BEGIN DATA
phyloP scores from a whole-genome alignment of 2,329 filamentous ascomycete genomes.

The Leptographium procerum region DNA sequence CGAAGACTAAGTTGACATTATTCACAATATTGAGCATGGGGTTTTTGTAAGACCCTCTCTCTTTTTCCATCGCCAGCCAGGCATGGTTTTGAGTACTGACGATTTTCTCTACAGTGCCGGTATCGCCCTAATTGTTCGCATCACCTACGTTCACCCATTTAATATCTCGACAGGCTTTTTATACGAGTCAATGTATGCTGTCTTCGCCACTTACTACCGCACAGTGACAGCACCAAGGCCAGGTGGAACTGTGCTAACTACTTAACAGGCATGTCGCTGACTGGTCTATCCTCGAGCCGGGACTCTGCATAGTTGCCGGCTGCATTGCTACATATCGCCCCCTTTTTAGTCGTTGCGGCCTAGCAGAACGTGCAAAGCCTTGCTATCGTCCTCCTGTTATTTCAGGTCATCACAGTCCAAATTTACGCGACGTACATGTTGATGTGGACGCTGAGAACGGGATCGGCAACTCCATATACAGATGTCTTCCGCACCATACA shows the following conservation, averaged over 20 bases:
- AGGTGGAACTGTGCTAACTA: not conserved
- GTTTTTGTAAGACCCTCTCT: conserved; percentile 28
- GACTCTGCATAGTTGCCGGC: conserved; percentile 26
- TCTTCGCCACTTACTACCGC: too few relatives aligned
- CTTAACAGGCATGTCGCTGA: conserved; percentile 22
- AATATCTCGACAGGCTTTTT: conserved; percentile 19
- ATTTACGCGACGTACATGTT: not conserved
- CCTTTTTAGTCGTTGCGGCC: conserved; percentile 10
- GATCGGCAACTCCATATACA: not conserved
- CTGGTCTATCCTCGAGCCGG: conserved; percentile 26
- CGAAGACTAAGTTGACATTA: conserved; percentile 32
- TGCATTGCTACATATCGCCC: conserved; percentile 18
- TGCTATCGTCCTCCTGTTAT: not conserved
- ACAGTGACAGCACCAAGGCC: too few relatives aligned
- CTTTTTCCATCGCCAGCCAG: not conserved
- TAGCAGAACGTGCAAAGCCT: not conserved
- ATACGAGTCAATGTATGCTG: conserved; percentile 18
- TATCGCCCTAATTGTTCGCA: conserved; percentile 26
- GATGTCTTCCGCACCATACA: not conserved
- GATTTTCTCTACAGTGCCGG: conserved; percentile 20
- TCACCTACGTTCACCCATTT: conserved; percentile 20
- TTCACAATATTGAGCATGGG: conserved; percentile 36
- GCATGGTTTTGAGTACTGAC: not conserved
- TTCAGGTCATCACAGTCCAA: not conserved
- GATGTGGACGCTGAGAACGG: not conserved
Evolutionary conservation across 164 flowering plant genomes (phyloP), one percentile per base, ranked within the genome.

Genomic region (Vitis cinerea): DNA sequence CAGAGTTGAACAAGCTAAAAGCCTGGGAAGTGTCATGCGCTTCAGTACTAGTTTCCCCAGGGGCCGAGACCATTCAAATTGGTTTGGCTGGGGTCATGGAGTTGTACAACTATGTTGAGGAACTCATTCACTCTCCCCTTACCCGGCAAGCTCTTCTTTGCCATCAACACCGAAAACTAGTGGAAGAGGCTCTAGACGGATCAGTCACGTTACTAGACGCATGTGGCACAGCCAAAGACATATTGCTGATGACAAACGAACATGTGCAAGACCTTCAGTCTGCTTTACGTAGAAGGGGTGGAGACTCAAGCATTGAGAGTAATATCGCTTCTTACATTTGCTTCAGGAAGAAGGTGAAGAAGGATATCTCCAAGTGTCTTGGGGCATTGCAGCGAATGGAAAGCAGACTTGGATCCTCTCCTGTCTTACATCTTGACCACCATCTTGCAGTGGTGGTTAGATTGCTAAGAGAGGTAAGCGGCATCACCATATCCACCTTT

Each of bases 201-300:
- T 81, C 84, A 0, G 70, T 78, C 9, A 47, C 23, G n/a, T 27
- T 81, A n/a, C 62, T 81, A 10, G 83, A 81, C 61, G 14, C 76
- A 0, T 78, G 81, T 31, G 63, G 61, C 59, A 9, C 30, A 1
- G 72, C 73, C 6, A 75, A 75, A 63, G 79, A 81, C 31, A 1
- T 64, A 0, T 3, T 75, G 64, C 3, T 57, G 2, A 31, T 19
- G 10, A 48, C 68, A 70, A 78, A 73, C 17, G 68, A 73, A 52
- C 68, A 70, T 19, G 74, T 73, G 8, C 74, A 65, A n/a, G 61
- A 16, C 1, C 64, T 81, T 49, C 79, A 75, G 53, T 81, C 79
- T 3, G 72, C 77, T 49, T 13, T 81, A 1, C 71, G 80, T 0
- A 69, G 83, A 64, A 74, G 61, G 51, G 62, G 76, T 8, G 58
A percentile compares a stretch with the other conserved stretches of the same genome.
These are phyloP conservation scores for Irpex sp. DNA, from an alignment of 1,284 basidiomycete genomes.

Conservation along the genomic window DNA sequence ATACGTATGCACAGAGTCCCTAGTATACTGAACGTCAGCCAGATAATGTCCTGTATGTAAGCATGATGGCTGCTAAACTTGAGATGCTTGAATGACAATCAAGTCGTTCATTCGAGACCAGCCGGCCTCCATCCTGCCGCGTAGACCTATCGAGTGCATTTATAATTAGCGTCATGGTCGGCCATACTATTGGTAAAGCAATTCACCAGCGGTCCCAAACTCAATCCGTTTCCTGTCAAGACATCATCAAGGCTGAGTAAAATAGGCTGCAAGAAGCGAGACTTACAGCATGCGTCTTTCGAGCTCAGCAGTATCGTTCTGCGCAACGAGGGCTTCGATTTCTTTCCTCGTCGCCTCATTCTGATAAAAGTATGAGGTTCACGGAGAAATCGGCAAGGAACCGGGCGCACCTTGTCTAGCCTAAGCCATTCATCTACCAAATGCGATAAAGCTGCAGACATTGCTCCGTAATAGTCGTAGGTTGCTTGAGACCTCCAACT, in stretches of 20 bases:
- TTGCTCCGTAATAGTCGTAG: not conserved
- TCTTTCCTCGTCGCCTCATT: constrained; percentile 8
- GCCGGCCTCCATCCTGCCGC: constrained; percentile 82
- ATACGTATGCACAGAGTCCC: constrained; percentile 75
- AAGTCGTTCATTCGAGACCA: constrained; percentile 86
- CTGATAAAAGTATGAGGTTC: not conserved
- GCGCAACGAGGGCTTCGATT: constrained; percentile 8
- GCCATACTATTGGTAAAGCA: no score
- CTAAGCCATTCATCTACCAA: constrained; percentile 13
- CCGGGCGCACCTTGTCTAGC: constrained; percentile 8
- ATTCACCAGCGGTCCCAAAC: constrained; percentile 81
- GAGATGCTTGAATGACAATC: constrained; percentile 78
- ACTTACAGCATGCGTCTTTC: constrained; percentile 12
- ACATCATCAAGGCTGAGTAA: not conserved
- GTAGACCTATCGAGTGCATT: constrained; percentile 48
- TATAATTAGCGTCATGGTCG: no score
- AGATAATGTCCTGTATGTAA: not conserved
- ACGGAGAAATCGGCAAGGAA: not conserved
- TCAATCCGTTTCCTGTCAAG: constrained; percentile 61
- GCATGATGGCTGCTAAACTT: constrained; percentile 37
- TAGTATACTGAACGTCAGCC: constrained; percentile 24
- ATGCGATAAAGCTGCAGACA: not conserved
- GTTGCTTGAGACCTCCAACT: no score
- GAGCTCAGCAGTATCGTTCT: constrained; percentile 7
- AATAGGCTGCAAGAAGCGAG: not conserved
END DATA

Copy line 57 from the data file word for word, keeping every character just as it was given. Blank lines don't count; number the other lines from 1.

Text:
- ACATCATCAAGGCTGAGTAA: not conserved